Saturday, June 05, 2010

Outlines of My Talks in ICEM 2010


Below are the outlines of the two invited talks I will be giving in International Conference in Emergency Medicine (ICEM) 2010 in Suntec Singapore International Convention & Exhibition Centre from 9 - 12 June 2010.

Talk no 1:
Handling Cardiovascular Emergencies In A Malaysian Hospital.

Using acute coronary syndrome as a model for discussion, this talk will explore some of the pertinent issues and challenges of managing cardiovascular emergencies within the Malaysian socio-cultural framework. Reflecting from the lens of an emergency physician, I will first paint a panoramic view of the healthcare status in Malaysia as well as the current doctor : population ratio in Malaysia before delving into the main part of the talk. I will divide my talk into three domains, namely:

From symptom recognition to activation of the emergency medical services (EMS)

Issues and challenges within this domain:
1. Factors significantly associated with a diagnosis of acute myocardial infarction in a Malaysian population
2. The problem of prank calls: the abuse and misuse of 999 in Malaysia
3. The role of bystander cardiopulmonary resuscitation (CPR)
4. The dire need for more public accessed automated external defibrillator (AED)
5. The willingness of Malaysian public members to perform bystander CPR in the event of cardiac arrest

From activation of the EMS to arrival in emergency department

Issues and challenges within this domain
1. Response time of the EMS: how good are we?
2. The illusion of a "one size fit all" EMS set-up in Malaysia due to its geographical and logistic difficulties

From initial management in emergency department to decision making of a definitive coronary care plan

Issues and challenges within this domain:
1. What's the number? Fibrinolytics versus Percutaneous Coronary Intervention (PCI)
2. Door-to-needle time in a Malaysian population
3. The issue of streptokinase failure

Nevertheless, I will not delve on the detailed aspects of care conventionally under the jurisdiction of the cardiologists including the technicalities of PCI.

Talk 2:
Mushroom Poisoning

Conventionally, when we think of mushroom poisoning, we often think of Amanita sp. poisoning, where its phallotoxin causes irreversible polymerization of G-actin to F-actin and results in disruption of cell membrane and cell death, particularly in the liver.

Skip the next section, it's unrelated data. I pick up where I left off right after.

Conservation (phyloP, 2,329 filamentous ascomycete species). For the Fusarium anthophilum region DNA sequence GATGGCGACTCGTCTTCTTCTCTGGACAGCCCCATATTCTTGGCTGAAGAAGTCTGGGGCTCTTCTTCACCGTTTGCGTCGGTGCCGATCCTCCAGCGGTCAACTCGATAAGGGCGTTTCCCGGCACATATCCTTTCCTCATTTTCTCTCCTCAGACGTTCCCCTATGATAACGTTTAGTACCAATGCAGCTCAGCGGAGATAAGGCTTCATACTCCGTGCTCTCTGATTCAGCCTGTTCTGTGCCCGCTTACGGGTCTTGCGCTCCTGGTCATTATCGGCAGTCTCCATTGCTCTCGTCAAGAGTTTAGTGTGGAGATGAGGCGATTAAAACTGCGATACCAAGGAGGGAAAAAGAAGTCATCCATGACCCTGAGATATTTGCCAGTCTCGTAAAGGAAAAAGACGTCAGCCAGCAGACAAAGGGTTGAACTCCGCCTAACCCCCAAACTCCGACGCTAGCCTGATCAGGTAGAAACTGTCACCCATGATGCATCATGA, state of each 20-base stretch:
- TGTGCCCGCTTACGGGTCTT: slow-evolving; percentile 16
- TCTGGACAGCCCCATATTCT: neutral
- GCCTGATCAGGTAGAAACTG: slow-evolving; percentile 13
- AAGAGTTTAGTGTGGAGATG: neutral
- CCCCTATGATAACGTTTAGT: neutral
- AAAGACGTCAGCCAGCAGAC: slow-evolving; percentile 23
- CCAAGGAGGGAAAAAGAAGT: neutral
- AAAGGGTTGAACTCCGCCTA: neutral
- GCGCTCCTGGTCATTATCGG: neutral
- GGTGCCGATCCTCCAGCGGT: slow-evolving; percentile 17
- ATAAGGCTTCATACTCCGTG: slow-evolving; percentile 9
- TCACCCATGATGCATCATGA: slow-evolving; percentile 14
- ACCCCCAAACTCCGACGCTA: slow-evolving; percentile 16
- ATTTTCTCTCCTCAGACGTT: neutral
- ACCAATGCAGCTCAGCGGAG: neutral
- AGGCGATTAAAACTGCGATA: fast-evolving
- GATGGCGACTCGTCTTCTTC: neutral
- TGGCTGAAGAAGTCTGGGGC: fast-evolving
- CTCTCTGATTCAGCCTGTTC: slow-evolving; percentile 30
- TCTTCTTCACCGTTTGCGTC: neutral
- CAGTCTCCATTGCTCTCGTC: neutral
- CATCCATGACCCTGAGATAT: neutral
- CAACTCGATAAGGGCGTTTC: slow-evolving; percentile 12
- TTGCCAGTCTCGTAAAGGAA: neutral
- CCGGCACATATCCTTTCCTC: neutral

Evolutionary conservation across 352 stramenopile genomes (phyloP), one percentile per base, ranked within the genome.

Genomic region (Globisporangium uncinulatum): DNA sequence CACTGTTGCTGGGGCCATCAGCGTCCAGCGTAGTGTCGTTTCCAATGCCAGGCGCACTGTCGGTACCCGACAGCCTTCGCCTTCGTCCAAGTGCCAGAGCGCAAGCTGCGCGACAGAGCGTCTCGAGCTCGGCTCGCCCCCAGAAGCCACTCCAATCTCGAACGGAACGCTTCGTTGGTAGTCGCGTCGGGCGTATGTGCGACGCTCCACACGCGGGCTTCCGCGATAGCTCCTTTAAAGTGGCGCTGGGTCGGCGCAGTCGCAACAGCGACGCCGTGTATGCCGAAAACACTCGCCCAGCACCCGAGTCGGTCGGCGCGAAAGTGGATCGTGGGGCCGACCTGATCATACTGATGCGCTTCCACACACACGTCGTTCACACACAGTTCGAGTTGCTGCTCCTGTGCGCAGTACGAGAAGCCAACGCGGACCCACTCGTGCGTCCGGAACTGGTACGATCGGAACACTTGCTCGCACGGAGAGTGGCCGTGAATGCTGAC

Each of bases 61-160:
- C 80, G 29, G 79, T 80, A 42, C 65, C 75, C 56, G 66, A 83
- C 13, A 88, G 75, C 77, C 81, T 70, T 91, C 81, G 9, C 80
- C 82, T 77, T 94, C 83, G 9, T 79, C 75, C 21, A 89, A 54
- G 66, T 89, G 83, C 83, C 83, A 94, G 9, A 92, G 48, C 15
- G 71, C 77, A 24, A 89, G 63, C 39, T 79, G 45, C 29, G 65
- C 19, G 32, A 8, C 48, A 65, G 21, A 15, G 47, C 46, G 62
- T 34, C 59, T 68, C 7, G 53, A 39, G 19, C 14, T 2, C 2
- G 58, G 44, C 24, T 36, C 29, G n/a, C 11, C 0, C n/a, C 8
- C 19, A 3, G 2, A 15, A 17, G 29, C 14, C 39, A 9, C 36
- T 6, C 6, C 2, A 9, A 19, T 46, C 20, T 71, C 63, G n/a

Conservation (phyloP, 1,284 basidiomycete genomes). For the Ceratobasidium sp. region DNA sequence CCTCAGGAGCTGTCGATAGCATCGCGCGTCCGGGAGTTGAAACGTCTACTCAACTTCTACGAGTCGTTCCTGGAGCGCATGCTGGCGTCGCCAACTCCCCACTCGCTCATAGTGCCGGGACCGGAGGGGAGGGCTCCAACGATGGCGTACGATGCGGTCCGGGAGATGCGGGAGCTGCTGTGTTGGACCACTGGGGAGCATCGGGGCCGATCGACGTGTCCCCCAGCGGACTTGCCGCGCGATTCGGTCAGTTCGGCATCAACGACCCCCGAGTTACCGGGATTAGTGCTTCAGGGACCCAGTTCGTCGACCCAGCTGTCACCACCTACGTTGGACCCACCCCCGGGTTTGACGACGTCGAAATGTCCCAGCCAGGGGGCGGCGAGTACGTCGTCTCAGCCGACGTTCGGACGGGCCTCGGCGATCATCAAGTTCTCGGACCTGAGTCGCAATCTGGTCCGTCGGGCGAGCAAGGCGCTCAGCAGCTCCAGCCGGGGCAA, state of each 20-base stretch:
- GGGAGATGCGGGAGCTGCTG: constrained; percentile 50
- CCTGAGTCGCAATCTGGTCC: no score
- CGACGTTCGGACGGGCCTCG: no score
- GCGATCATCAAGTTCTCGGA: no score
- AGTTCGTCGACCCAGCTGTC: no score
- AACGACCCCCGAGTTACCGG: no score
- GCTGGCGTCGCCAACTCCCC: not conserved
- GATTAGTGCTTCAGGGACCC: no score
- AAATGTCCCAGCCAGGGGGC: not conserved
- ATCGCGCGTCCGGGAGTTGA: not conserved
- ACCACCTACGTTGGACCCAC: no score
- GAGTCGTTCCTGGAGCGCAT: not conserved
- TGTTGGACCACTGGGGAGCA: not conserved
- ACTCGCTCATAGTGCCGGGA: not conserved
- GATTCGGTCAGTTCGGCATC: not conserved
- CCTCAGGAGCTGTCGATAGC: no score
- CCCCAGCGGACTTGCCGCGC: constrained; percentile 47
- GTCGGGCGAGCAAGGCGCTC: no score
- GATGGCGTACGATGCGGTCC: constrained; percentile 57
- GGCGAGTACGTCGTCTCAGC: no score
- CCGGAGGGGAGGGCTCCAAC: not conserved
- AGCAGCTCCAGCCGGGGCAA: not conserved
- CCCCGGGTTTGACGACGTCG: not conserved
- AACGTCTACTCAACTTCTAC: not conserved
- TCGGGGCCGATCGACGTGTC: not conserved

In this talk, however, I will share on a real series of five cases of mushroom poisoning that presented with muscarinic manifestations typical of organophosphate poisoning. Using this case series that I have personally managed, I will highlight on the difficulties I faced with the exact species and toxin identification and the importance and usefulness of a syndromic classification of mushroom poisoning first described by Diaz JH. The common symptoms in the case series that the I will share are blurred vision, diarrhea, vomiting and abdominal cramp.

3 comments:

Kane said...

Good luck, hope it all gos well.

cksheng74 said...

Thanks. The challenge really is to present it within 15 minutes each.

Anonymous said...

thanks for the interesting information

COPYRIGHT NOTICE

PLEASE NOTE: All contents in this blog are copyrighted materials, unless otherwise stated. Even if you encounter materials in this page without a copyright notice, it does not mean that it is not copyrighted (Click here to read TEN BIG myths on copyright explained). This is especially so as most nations are signatories of the Berne Convention on international copyright law (World Intellectual Property Organization). Nevertheless, I have licensed almost all the materials contained here under Creative Commons licenses strictly for educational, non-commercial purposes only. Kindly email me at cksheng74@yahoo.com should you want to use any of the materials for commercial purposes. Thank you.